During a recent visit to the Oxnard Del Norte Materials Recovery Facility (MRF) in Oxnard, CA, I took a selfie and posted it to social media with the caption, “My office for the day.” I ended up getting 50 likes and a few comments.
One of the comments is from a cousin of mine (who is not really a cousin, but our families were so close while we were growing up, her parents are considered aunt and uncle, making her my cousin) who asked me to check out a project she’s spearheading in Detroit.
It’s called “ROC Detroit.” ROC stands for Reuse Opportunity Collaboratory. On its website, it describes itself as an “effort to bring together Detroit industries, institutions, small and medium sized businesses, and entrepreneurs to create closed-loop systems in which one organization’s waste becomes another’s raw materials.July 17th Chinese waste officials announced that in response to increasing quality concerns, by the end of the year a very large part of America’s MSW exports would no longer be accepted. Considering that waste materials account for a third of America's exports and lie at the heart of the country's recycling efforts, the effects of the Chinese initiative are bound to be far-reaching. So what are our options? Join us for a free webinar panel discussion with experts from ISRI, SWANA, CalRecycle and Waste Management at 10:00a.m. PST, 1:00 p.m. EST, September 19 as they talk about the impacts and our options for dealing with them.
The program uses an online secure database where materials that are needed, as well as materials that are available, are listed and trades are facilitated. ROC Detroit will help sift through the data and come up with possible matches for resources. Once a match is determined to be feasible, an exchange is made by the companies. The benefits from the collaboration are listed as lower operating costs, reduced carbon footprint, local economic development, corporate reputation, and networking with like-minded businesses.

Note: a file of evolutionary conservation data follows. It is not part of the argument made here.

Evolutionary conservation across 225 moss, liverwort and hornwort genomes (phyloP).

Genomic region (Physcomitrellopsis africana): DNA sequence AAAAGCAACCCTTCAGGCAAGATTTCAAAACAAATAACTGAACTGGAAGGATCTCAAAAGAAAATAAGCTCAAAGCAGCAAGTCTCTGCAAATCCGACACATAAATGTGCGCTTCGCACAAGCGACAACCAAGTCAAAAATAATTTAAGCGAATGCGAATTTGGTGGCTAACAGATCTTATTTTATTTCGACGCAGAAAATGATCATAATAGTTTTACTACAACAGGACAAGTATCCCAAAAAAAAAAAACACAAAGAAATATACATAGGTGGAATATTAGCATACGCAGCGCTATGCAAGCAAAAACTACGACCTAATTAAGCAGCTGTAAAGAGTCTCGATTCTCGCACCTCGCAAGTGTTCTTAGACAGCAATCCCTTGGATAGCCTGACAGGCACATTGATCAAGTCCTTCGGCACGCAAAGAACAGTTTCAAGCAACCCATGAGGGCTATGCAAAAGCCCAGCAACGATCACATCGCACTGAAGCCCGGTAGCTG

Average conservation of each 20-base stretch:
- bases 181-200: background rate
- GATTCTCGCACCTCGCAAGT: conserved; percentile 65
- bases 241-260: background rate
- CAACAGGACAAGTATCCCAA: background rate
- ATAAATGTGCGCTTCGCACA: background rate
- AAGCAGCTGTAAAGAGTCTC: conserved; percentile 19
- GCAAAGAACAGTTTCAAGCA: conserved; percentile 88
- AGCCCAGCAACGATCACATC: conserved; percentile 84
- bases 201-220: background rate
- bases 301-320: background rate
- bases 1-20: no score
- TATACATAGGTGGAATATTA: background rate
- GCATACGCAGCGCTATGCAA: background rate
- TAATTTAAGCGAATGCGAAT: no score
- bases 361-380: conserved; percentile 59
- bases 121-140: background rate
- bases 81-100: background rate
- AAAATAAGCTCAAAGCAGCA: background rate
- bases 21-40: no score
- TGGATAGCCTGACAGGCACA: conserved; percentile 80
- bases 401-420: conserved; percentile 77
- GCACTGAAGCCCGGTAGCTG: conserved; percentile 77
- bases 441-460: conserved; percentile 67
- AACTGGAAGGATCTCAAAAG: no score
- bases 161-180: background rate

This project launched in 2014. It’s been busy collecting data on waste resources such as construction and demolition, plastic and rubber, metal and minerals, chemicals, electronics, wood, paper and cardboard, and organics.
I’ve reached out to my cousin to find out what kind of success they’ve had in the last three years, but I haven’t heard back as of this writing. I’ll be sure to keep you in the “loop” when I do hear from her.
In the meantime, here’s one success story to come out of ROC Detroit. Veronika Scott is the founder and CEO of a nonprofit organization that makes coats that can convert into sleeping bags for the homeless. One of the biggest expenses in manufacturing the coats is the insulation. Enter General Motors. It turns out that GM has excess sound-absorbing material left over from the production of the Chevy Malibu and Buick Verano. The material made perfect insulation for Veronika Scott’s coats.
Check out the short video and then let me know what you think of ROC Detroit.